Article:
THE education ministry’s announcement terming the recruitment of 141 people in different positions in Rajshahi University in breach of the ministry’s earlier embargo on recruitment illegal and the formation of a committee to investigate the issue and identify the people responsible therein are welcome. The outgoing vice-chancellor appointed the 141 people, including nine teachers and 23 officers, on his last working day on May 6 violating a ban of December 2020 on any appointment until further notice. The ministry imposed the embargo based on a University Grants Commission investigation that found evidence of corruption against the vice-chancellor, the pro-vice-chancellor and several others in the appointment process. The vice-chancellor released the university registrar, who refused to sign the appointment letters, from his position and appointed an assistant registrar as the acting registrar, who signed the letters on the day. The news of the appointment, which caused tension among job-seekers and the city and university unit Bangladesh Chhatra League, the student wing of the ruling Awami League, set off a clash in front of the vice-chancellor’s house.
All this appears to be ridiculously illogical but unfortunately commonplace now in seats of higher learning where the appointment of teachers, officers and even caretakers is mired in corruption and influenced by political consideration. A large number of appointment and promotion in public universities are, as educationalists say, influenced by political considerations, personal connections and bribery. Top officials — vice-chancellors, pro-vice-chancellors and registrars — and influential teachers of universities having political clout often influence appointment. Influential officials and teachers usually pressure selection committees and syndicates to get the candidates of their choice appointed, often in breach of rules and regulations. Cases of manipulation and violation of rules and regulations regarding qualifications for appointment are also rampant and have made the headlines many times. The root of most such irregularities is believed to have originated from the growing trend of appointing vice-chancellors of public universities on political considerations and from top officials’ attempt to further the partisan control of the ruling party on campuses. What has happened in the University of Rajshahi is emblematic of the intrusion of partisan and parochial political interests that now plague seats of higher learning by creating grounds for corruption.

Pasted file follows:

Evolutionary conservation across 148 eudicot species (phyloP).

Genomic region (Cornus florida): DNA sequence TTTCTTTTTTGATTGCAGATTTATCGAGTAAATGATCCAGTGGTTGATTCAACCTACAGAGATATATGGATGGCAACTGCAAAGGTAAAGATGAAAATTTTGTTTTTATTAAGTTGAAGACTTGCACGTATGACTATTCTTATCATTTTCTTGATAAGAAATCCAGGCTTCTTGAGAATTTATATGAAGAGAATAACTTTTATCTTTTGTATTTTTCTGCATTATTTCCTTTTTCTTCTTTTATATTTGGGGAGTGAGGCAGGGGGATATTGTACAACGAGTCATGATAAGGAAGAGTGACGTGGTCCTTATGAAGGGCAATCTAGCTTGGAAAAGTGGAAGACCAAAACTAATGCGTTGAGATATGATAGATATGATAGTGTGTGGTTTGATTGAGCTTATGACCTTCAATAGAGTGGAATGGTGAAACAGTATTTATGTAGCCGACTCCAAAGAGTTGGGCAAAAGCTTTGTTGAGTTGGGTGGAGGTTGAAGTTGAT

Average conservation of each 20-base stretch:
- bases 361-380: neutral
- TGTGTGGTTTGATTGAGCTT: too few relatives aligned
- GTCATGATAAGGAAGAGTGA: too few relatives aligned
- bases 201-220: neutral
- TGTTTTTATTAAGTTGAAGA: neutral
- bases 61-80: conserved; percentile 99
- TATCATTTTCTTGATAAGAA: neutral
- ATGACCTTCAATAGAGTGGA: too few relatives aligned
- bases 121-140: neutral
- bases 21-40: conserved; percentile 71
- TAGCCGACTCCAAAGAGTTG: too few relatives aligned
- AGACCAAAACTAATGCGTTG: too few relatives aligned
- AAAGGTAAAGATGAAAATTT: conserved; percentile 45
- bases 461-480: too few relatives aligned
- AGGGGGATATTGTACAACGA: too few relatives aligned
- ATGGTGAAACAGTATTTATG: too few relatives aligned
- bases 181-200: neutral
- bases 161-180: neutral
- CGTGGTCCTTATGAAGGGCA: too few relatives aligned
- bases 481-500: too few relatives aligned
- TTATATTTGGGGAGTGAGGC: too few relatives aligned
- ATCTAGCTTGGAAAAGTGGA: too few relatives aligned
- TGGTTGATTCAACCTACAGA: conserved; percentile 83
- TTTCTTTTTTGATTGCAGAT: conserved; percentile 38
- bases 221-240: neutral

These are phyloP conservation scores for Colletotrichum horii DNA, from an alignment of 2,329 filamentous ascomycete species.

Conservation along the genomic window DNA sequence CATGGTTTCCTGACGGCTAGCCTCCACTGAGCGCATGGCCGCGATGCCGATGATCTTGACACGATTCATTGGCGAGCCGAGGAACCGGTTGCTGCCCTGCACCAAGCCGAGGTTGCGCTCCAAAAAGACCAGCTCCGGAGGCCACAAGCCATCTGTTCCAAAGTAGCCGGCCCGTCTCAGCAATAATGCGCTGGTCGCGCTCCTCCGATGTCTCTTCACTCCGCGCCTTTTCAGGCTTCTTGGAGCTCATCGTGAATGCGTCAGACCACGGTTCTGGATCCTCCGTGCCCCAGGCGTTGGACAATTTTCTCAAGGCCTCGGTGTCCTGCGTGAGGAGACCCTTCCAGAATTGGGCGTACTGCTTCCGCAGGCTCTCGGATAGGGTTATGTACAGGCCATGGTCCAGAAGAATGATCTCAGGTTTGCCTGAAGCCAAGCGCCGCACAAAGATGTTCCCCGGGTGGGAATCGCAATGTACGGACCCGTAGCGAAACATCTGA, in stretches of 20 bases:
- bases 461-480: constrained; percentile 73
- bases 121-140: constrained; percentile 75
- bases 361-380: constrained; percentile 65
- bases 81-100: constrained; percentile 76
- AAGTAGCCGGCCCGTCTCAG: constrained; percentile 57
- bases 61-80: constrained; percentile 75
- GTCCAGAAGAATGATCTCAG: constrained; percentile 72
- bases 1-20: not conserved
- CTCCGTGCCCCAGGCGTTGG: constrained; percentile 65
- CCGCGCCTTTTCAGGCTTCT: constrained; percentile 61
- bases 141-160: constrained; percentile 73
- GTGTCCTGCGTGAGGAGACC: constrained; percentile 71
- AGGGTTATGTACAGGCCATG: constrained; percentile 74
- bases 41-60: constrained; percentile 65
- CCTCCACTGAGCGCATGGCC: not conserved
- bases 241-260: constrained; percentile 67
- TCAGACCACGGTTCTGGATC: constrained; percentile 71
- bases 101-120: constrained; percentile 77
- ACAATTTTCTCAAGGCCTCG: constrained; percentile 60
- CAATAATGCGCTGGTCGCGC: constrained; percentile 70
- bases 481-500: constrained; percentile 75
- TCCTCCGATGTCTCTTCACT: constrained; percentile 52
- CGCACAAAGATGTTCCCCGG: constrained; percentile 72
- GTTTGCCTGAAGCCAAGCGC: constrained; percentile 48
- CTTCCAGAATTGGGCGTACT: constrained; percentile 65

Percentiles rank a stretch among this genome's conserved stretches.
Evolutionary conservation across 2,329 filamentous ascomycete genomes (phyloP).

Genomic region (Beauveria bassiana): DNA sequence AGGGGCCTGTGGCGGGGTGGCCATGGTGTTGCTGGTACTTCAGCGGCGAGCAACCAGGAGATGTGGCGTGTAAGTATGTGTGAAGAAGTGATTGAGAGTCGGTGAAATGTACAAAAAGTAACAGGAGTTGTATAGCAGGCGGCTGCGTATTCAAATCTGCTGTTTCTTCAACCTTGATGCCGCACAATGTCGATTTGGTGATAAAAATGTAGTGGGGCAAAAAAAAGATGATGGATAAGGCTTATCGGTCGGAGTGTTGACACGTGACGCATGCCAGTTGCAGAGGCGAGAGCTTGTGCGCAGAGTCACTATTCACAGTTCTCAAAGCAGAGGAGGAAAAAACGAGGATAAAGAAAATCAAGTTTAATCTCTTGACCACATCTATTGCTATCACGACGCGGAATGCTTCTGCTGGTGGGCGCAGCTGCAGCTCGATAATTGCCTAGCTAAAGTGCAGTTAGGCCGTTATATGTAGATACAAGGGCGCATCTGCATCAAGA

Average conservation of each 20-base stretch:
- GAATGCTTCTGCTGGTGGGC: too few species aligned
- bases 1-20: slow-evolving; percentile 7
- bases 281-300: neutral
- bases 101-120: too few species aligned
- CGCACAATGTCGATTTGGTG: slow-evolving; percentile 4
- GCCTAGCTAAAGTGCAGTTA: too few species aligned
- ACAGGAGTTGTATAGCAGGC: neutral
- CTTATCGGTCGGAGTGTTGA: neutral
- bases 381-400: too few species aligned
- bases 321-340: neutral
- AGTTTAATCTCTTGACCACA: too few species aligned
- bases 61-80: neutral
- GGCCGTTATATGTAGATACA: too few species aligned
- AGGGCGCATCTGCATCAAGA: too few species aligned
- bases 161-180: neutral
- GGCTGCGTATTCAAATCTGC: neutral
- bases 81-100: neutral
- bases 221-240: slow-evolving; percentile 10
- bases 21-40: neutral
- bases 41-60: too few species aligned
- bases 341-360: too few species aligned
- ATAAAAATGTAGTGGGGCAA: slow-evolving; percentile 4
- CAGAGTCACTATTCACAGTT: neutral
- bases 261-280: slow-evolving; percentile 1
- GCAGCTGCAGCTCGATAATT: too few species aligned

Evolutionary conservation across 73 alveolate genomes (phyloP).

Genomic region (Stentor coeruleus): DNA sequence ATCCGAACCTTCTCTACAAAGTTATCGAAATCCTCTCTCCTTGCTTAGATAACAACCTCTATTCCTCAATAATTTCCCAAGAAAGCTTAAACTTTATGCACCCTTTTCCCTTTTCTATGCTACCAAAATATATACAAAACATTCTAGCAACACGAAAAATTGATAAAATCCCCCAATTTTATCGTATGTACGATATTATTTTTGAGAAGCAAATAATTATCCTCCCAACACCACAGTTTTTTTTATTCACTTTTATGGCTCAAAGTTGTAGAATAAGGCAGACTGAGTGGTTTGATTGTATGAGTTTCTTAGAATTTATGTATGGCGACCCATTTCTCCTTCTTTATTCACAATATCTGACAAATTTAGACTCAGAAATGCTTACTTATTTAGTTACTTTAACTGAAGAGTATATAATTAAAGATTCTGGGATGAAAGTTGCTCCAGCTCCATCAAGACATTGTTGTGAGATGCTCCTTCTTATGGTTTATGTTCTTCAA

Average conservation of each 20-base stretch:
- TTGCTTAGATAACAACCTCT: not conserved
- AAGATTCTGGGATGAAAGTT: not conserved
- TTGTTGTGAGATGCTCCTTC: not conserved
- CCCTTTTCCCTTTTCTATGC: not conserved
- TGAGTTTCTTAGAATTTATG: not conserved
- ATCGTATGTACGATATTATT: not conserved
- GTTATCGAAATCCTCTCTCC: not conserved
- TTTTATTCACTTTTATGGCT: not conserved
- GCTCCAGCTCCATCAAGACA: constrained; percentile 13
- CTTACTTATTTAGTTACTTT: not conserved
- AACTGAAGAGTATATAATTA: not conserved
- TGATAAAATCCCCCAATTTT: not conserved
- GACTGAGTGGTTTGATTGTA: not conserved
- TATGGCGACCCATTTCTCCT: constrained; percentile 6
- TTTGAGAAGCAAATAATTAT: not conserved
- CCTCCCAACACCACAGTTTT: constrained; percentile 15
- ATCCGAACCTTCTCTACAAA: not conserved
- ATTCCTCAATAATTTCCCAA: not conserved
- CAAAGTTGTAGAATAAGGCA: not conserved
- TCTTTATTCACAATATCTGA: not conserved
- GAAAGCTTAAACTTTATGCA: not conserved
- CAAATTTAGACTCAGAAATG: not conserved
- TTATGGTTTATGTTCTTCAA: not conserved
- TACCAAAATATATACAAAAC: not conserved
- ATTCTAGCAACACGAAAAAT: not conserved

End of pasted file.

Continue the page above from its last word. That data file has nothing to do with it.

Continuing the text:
The investigation committee must, therefore, identify the people responsible for the appointment in violation of the embargo and the government must bring them to justice to set a precedent. The government and the University Grants Commission, which have largely failed to monitor and contain corruption in public universities, have a role to play to ensure an academic ambiance in universities so that the universities can play their role in creating a knowledge-based society. Universities must be allowed to pursue their mandated duty, creating knowledge and facilitating research, without being burdened with parochial politicisation.
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